A globally competitive software systems lets you win more business on the world stage during times of growth, says Vlad Bilanovsky, CargoWise Vice President of Partner Management…

It can be easy to see why European and North American Logistics Service Providers (LSPs) are looking longingly at the growth rates in South Africa and wondering how they can get a piece of the rapid growth. But it’s just as easy to fail in times of growth as it is to succeed, especially when that growth brings a whole new set of demands on your business. For freight forwarding, transport, warehousing and trucking companies the rapid growth in the economy and the shift in focus towards the African continent presents enormous opportunities.

Most companies, however, will fail to seize the opportunities presented to them because they will be too busy taking on new business to work faster and harder. Ultimately they’ll lose business to competitors who can not only take on new business but deliver on the expectations of new global partners.

There are any number of cultural and historical reasons why South Africa has emerged as the principle gateway for European, North American and Asian LSPs looking to do business on the African continent. Even during periods of a sudden increase in demand, the companies which actually win the business will be those that can provide that extra little bit of service over and above the rest, which means taking time out of working in your business to work on its systems and processes.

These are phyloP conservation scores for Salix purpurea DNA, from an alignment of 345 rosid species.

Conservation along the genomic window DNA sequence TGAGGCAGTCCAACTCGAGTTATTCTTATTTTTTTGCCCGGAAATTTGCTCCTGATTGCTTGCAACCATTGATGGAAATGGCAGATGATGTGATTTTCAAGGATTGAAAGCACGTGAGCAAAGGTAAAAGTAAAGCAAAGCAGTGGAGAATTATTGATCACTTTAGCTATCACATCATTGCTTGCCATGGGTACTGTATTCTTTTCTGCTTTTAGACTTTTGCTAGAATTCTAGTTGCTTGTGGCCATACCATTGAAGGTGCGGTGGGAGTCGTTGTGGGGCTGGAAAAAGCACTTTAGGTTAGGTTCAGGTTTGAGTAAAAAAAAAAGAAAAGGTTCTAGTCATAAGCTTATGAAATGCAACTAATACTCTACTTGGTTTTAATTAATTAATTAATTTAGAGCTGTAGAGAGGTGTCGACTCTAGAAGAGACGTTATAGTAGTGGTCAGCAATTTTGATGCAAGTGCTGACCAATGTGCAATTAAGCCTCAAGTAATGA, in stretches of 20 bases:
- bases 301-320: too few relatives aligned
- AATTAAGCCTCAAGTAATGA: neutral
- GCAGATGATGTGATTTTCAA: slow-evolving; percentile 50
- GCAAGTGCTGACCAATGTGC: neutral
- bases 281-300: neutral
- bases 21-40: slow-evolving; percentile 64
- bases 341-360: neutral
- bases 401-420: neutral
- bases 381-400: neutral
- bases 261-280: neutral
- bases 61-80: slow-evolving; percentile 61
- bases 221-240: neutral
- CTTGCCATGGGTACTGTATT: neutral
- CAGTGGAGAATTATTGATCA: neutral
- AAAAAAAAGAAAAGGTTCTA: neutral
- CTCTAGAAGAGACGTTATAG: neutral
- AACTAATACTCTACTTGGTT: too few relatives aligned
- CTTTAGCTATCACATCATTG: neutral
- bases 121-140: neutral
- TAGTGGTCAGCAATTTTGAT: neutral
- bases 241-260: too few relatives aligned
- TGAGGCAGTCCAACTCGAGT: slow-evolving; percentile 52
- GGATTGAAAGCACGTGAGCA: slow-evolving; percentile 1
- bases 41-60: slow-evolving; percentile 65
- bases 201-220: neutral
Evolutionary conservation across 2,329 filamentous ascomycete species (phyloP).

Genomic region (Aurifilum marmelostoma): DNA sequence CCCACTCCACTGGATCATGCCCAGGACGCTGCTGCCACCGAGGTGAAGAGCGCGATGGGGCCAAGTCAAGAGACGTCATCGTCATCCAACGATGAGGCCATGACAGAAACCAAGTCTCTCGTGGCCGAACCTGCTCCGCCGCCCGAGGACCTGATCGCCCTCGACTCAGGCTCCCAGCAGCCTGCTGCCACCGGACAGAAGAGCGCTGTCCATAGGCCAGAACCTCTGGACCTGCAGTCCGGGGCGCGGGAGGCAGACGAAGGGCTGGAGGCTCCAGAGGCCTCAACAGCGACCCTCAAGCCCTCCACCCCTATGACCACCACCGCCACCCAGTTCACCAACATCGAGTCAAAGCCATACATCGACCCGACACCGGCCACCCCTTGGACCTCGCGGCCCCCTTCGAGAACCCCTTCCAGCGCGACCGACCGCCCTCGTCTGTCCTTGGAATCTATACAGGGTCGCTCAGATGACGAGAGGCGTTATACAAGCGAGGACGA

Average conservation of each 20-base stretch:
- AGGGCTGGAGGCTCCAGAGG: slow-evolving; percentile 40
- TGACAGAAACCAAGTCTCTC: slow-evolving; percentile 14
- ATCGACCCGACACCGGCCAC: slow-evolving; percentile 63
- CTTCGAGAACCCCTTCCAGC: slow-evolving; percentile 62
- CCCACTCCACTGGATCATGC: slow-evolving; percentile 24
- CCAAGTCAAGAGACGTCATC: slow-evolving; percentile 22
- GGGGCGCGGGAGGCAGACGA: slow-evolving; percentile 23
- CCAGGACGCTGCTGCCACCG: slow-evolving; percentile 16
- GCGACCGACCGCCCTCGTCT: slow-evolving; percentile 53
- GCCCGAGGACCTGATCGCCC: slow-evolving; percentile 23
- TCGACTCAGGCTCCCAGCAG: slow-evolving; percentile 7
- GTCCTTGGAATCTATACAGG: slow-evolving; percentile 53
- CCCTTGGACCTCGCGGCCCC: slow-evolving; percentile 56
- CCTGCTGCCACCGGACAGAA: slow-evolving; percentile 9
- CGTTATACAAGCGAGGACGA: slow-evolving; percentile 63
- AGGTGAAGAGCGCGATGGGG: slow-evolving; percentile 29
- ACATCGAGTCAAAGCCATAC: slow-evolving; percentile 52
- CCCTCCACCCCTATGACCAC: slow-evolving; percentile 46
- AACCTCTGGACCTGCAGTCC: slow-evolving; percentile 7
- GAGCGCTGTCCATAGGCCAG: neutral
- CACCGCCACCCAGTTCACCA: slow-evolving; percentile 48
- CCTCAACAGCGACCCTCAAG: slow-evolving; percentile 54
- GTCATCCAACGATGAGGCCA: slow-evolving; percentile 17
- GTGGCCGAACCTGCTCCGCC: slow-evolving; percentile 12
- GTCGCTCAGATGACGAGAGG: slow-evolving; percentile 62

There are three principal ways LSPs in the region can respond to these opportunities. The first is simply to continue to operate in the traditional way: put on more staff as more work becomes available, re-key data into multiple software systems and process documents more or less the traditional way. This might seem like a good solution in the short term, but it’s neither scalable nor cost effective.

The second is to develop your own software, which is a deeply risky approach; essentially because your core business is logistics, not software development.

The third is to buy software, either from a local provider or a large global vendor.

While the local provider might offer strong integration with domestic markets, it’s unlikely they will be able to offer a comprehensive solution. The technology is likely to be based on regional, rather than international business practices, and only cover part of the total cargo handling process. This leaves customers with the unenviable task of constantly passing data into and out of different software applications.

Eighty percent of the workload associated with traditional cargo processing involves shuffling data from one place to another, whether it’s in between customers, agents, customs, government bodies, or between internal processing systems.

A global vendor with software which operates off a single database can offer significant savings on the cost of labor though automated processes and can also facilitate the global expansion of its customer base because the international linkages are already built into the package.

In fact, a globally competitive software system will allow you to win more business because you’re adopting global best practice and providing new international partners with the level of service they expect and quite probably already use.

Succeeding in times of growth means looking for creative ways to become more productive, at precisely the time you can least afford to do it. So if you’re going to invest in new systems, make sure you select systems that will pay for themselves as well as winning you new business at the same time.

   Vlad Bilanovsky is Vice President Partner Management for CargoWise®